Prior to the procedure, we mapped the major varicosities into the GSV as well as the location of perforating veins, both competent and incompetent. Using ultrasound guidance, we inserted a 23-gauge needle with a winged infusion set through the skin into Andy’s left varicosity. Once the tubing of the infusion set was filled with venous blood, we administered 10cc of Varithena through the winged infusion set into the varicose vein to fill the varicosity with the drug. We manipulated the ultrasound probe to assist with the evacuation of blood from the target veins to improve vein filling with the drug.
During intravenous access into the varicosity, Andy was asked to dorsiflex his ankle to limit flow of the drug into perforating veins. Once spasm had been confirmed in the treated veins, the mapped and treated veins were once again scanned extensively with ultrasound to confirm vascular spasm. We removed the winged infusion needle and the vascular catheter from the leg and applied light pressure over the puncture sites for hemostasis. We evaluated the common femoral and femoral veins for flow and compressibility prior to placing the dressing. We placed a short stretch wrap on Andy’s leg from the distal foot up to the groin. Andy walked for 10 minutes after the procedure.
A week later, Andy underwent a second polidocanol microfoam procedure for the problematic partially thrombosed right GSV and, subsequently, the left GSV. Microfoam sclerosant therapy successfully ablated Andy’s varicose vein, right GSV, and other varicosities. Andy was now able to stand for hours without discomfort and resume his passion of fishing.
Polydocanol microfoam offers a new and valuable tool in the armamentarium to treat venous insufficiency, and, for patients such as Andy it is essential to complete treatment.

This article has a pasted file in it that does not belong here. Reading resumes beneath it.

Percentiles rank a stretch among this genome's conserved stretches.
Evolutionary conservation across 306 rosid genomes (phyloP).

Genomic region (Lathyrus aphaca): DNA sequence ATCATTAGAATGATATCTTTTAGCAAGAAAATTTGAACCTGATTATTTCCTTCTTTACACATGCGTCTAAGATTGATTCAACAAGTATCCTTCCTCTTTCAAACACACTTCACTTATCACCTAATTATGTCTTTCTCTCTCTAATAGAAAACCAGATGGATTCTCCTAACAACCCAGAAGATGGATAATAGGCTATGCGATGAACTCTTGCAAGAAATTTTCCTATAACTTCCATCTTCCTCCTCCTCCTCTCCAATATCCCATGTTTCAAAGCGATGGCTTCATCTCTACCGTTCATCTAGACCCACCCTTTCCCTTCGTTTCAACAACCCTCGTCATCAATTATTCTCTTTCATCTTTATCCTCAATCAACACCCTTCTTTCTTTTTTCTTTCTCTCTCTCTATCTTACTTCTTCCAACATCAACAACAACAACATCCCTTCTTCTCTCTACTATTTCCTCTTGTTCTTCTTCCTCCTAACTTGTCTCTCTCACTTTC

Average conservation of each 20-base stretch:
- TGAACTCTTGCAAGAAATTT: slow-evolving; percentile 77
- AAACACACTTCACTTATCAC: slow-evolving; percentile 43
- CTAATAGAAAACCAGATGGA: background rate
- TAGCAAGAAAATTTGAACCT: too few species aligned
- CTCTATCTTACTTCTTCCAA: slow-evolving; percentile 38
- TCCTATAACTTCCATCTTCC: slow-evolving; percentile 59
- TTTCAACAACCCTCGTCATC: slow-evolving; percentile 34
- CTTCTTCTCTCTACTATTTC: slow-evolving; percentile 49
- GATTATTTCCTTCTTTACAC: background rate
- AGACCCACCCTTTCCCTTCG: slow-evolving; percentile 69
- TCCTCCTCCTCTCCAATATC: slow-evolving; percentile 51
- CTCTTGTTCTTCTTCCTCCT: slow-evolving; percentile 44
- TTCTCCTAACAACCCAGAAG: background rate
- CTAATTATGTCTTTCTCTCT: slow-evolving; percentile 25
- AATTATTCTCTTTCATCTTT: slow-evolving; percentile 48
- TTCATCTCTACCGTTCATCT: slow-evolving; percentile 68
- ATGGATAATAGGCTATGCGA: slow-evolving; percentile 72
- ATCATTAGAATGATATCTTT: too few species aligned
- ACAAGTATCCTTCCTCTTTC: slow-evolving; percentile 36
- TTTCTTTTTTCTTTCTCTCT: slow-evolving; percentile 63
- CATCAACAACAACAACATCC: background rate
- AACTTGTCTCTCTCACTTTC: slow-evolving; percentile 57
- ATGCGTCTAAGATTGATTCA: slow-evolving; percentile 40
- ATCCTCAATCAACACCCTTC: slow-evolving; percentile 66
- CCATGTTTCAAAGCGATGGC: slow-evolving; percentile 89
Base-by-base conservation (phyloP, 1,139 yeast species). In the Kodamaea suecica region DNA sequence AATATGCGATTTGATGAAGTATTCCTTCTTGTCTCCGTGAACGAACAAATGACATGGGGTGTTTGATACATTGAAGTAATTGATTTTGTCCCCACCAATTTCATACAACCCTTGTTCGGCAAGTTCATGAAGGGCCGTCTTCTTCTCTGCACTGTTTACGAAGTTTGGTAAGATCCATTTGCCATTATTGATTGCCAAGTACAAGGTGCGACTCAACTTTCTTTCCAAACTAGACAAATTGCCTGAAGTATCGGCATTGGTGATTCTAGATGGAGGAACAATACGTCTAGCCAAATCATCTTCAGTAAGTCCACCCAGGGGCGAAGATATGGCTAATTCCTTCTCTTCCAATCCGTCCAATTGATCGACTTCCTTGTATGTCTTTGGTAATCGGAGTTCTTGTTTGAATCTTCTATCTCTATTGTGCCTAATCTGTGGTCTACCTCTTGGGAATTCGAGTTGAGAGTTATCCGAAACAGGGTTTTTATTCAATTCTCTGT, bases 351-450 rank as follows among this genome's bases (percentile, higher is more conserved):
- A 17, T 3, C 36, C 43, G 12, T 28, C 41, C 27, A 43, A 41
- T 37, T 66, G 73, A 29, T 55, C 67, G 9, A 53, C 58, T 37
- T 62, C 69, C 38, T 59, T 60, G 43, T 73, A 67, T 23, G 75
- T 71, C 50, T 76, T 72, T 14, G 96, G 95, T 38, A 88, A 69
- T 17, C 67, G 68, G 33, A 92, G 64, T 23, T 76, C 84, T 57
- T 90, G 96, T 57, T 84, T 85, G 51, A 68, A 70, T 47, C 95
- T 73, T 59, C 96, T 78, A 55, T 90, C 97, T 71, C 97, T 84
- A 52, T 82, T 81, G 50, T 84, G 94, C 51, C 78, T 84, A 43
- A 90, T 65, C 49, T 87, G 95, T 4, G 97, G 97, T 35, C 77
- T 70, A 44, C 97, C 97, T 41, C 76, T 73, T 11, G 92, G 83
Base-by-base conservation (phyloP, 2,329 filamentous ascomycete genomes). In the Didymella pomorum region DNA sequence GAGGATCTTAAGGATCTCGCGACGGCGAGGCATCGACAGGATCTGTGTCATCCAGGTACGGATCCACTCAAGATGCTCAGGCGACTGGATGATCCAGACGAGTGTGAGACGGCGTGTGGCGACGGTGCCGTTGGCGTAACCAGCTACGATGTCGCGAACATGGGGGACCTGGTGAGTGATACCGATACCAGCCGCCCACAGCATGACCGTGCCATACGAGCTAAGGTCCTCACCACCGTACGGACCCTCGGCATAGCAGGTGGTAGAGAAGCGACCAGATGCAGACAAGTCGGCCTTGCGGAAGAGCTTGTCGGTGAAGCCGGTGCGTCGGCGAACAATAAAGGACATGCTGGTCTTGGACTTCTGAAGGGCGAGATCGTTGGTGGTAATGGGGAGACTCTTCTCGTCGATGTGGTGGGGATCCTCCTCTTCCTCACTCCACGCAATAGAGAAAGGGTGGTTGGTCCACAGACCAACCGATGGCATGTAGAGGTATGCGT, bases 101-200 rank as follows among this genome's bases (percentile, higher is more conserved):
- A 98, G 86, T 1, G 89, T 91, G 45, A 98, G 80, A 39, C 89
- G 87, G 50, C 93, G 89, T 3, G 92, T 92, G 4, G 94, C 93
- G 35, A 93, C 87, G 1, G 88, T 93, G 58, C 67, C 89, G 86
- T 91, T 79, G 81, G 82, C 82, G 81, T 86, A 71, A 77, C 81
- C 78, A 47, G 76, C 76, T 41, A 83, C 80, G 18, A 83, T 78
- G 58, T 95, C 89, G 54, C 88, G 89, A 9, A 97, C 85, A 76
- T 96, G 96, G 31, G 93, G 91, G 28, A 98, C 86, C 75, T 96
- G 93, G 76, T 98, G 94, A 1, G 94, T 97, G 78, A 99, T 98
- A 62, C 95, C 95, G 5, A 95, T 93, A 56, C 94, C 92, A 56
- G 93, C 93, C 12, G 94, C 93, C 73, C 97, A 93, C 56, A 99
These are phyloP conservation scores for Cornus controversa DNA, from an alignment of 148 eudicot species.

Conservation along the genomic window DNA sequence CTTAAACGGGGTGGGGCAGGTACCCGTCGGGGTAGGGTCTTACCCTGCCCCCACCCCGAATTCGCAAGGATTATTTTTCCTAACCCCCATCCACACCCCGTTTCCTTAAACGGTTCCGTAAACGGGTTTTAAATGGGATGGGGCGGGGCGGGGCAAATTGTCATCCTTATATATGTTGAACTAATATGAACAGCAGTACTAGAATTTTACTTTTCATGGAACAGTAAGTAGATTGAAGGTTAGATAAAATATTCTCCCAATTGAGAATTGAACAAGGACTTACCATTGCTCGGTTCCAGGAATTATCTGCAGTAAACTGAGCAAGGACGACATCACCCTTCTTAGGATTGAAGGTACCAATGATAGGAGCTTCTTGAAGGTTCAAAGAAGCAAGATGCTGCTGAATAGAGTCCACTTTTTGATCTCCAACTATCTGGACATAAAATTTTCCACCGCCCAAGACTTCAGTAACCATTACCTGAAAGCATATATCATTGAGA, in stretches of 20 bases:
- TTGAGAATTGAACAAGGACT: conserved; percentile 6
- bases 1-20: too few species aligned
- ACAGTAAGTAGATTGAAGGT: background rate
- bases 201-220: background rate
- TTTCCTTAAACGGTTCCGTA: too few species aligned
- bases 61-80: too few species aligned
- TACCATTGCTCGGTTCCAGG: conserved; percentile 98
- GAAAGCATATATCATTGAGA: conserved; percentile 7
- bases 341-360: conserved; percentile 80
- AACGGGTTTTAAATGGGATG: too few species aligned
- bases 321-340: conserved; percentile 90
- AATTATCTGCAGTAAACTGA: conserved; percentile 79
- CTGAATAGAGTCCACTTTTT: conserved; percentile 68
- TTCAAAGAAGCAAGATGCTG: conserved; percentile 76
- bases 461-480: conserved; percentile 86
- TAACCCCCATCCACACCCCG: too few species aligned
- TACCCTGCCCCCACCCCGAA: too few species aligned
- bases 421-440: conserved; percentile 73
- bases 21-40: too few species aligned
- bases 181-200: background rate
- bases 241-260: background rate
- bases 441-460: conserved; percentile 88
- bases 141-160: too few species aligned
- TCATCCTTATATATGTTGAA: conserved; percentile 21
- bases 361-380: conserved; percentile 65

As applied to the treatment of venous insufficiency in the general population, Endovenous microfoam sclerosant therapy offers multiple technical advantages including ease of use, decreased technical difficulty, and increased patient comfort.
Microfoam sclerosant therapy can also treat a wide range of vein shapes and diameters as well as CEAP clinical class C2-C6 without incisions or wires or thermal injury risk to skin, nerves or surrounding tissues. VTN
Ajit Naidu, MD, is CEO of the Cardiovascular Institute of the Shoals in Florence, Ala., and is a speaker at vein and heart conferences, including the just completed International Vein Congress in Miami. In addition to being a published author, Dr. Naidu has served as an investigator for multiple national clinical trials. He was the first physician in the Shoals to offer radial artery cardiac catheterizations and coronary interventions, laser varicose vein ablation, and advanced techniques in peripheral vascular intervention.
[i] Fowkes FG, Evans CJ, Lee AJ. Angiology. 2001; 52: Suppl 1: S5-15.
[ii] King JT et al. Eur J Vasc Endovasc Surg. 2015; 50:784-793.
[iii] Todd KL 3rd, and Wright DI. Phlebology. 2014; 29(9):608-618.